Six Nations: Wales 19-12 England

THERE was nothing to choose between these two teams for 75 of the allotted 80 minutes, which was when Welsh midfield substitute Scott Williams popped up with a bit of individual brilliance to give Wales only their second win at Twickenham since 1990.

The classy centre replaced Jamie Roberts at half time and he had already fluffed an obvious scoring opportunity, ignoring Leigh Halfpenny on the left and taking the tackle of Ben Foden instead.

Perhaps he had that mistake in mind a little later because he made amends quite brilliantly. Firstly Williams stripped the strapping lock Courtney Lawes of the ball, an achievement in itself. But not satisfied with that, the centre set off towards the English line, chipped ahead and won the race to the bounce before making a swallow dive over the line. If Chris Ashton was amused he didn’t show it.

Sign up to our daily newsletter

The i newsletter cut through the noise

Halfpenny kicked that conversion to add to his four penalties but the match still had five-odd minutes to play and England were far from done. They laid siege to the Welsh line and had several good chances to even things up. The forwards marched a couple of mauls towards the line, only for the Welsh to concede the penalty rather than the score.

Even with the clock well into the red numbers, English winger David Strettle was convinced he’d scored in the right-hand corner as Toby Flood’s huge miss pass found Mike Brown wide on the right. The full-back passed to Strettle who will go to his deathbed claiming a valid score. The Scottish television match official, Iain Ramage, thought otherwise, calling the footage “inconclusive” and Wales could celebrate a Triple Crown, their first ever won at Twickenham.

It was a fascinating match between two evenly matched sides. Roberts crashed the ball up for Wales very effectively and Manu Tuilagi did the same for the home side. The packs bashed each other to a standstill and the kickers both made four out of five penalty attempts. .

It seemed as if Wales would waltz to the win in the opening quarter because the visitors raced out of the blocks and looked unstoppable. England barely touched the ball in that period and what little possession they did earn they kicked away.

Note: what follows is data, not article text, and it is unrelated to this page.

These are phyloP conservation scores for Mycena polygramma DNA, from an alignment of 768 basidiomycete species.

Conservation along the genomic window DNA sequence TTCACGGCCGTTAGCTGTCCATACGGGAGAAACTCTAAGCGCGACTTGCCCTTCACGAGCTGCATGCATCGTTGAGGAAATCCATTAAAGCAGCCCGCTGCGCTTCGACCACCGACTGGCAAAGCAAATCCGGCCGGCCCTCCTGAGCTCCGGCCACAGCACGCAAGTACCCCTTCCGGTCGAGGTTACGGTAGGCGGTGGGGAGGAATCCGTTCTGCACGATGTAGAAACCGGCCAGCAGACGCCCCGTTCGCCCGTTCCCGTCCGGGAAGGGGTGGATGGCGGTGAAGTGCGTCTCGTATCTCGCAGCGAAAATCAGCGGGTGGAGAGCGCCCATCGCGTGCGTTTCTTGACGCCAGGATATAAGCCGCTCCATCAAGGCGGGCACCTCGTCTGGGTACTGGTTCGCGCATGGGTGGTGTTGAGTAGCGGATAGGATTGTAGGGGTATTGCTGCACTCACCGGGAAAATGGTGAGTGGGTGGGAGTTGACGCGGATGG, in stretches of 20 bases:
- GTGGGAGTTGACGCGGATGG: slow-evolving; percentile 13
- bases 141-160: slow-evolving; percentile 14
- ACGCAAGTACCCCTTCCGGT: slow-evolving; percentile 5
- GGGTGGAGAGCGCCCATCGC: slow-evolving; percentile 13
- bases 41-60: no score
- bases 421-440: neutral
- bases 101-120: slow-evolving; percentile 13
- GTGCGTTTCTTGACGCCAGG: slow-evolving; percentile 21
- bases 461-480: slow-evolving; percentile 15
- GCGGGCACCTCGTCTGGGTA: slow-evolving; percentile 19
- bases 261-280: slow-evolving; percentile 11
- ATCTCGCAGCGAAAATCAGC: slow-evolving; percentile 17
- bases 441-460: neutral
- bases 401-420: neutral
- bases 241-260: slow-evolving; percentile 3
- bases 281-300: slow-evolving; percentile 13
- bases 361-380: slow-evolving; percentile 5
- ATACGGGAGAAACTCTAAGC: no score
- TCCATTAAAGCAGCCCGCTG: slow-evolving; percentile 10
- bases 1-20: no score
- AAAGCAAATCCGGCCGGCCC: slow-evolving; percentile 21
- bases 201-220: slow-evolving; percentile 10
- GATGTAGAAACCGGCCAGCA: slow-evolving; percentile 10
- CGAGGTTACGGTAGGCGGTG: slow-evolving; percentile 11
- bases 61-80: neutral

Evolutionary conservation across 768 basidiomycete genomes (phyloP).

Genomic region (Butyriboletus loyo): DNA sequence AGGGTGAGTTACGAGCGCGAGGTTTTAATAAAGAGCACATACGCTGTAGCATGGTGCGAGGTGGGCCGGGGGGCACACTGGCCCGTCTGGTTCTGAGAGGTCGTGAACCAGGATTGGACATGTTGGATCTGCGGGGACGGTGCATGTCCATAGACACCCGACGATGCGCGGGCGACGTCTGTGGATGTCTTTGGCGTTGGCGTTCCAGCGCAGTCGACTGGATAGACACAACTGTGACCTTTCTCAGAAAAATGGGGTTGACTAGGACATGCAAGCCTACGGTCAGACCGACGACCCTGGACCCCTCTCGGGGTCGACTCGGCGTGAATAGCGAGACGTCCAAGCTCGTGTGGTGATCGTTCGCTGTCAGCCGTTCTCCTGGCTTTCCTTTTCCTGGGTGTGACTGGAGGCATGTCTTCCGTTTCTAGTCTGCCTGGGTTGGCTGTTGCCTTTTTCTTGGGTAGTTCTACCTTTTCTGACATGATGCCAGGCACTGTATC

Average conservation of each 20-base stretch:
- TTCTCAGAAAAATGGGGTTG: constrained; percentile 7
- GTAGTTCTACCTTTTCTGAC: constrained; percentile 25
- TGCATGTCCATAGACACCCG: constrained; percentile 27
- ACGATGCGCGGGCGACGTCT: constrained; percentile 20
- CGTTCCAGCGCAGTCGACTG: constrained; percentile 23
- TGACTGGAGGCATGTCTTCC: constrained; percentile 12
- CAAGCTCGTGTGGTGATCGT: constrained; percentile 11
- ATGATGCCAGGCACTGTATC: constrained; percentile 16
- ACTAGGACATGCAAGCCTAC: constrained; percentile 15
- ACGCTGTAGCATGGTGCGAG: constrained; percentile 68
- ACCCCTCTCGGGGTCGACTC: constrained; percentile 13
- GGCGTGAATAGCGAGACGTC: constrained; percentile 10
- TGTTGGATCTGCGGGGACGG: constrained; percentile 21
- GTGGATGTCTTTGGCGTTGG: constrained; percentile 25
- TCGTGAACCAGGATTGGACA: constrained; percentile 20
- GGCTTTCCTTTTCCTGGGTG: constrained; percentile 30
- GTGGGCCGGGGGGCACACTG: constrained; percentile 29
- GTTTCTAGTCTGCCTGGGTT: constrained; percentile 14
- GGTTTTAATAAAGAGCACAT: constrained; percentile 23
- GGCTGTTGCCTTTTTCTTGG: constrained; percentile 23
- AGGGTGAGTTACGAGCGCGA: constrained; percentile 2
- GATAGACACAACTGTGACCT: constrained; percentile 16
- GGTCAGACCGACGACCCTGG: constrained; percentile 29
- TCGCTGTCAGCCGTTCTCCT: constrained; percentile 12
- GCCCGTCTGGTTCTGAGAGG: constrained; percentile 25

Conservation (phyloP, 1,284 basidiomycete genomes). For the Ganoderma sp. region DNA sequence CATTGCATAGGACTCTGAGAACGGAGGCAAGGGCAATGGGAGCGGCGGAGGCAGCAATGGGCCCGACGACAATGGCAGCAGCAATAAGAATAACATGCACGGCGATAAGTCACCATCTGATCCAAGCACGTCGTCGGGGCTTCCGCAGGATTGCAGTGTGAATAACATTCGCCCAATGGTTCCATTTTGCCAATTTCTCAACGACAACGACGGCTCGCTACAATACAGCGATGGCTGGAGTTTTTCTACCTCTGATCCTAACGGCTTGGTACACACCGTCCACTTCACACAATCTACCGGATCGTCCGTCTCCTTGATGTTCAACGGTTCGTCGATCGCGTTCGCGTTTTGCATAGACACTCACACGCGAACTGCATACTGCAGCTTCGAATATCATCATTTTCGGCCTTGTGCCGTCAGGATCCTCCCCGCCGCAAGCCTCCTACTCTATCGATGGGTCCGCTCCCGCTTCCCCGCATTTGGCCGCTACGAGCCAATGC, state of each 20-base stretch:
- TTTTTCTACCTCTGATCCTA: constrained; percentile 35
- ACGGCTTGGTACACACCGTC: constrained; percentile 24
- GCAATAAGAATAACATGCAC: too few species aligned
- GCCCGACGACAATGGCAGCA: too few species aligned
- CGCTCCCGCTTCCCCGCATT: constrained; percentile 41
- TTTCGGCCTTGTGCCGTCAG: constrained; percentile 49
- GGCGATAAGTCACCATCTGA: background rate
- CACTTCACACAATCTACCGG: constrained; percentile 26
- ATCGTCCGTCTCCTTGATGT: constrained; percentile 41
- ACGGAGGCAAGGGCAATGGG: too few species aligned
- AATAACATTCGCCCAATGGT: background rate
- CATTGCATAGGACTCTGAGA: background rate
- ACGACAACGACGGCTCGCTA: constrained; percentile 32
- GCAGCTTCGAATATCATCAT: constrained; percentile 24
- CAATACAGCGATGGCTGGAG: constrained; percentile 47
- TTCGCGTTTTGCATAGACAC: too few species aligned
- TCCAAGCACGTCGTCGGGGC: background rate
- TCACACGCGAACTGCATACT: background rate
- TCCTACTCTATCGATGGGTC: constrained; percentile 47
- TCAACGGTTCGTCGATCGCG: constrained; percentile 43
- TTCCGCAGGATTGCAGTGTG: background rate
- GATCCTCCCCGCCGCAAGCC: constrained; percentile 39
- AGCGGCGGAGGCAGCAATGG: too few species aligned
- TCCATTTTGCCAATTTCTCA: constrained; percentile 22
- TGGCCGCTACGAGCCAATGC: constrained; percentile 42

Wales’ George North could have scored a try while the late-comers were still finding their seats but the giant winger was only denied by a flying tap tackle from Strettle.

But the tide turned and England began to believe, especially when Halfpenny fluffed his first chance of points, sending an early penalty well wide. Instead Owen Farrell nudged the home side into the lead on 22 minutes and the English in the crowd and on the field responded.

Tuilagi had an enticing opportunity to score in the second quarter but was stopped by a text-book tackle around the boot straps from Sam Warburton. If there was a difference between the sides it was at half-back, where Rhys Priestland had one of his less effective games in a red shirt while Farrell was immense for England. It may not have been a coincidence that the playmaker was off the field when Wales grabbed won the game late on.

Priestland was yellow-carded when he was well offside when stopping Alex Corbisiero from moving the ball wide for a probable try. Farrell kicked the three points from the resulting penalty but Wales got three back before Priestland returned to the field.

England looked in good nick defending a 9-6 lead which was squeezed out to 12-6 and then back to 12-9. Farrell then missed his one kick at goal, an important one that would have stretched England’s lead to six. Instead Halfpenny levelled the scores, Matt Stevens was pinged for hands in the ruck, before replacement Williams made his dramatic, late, solo and heroic contribution to Welsh rugby folklore.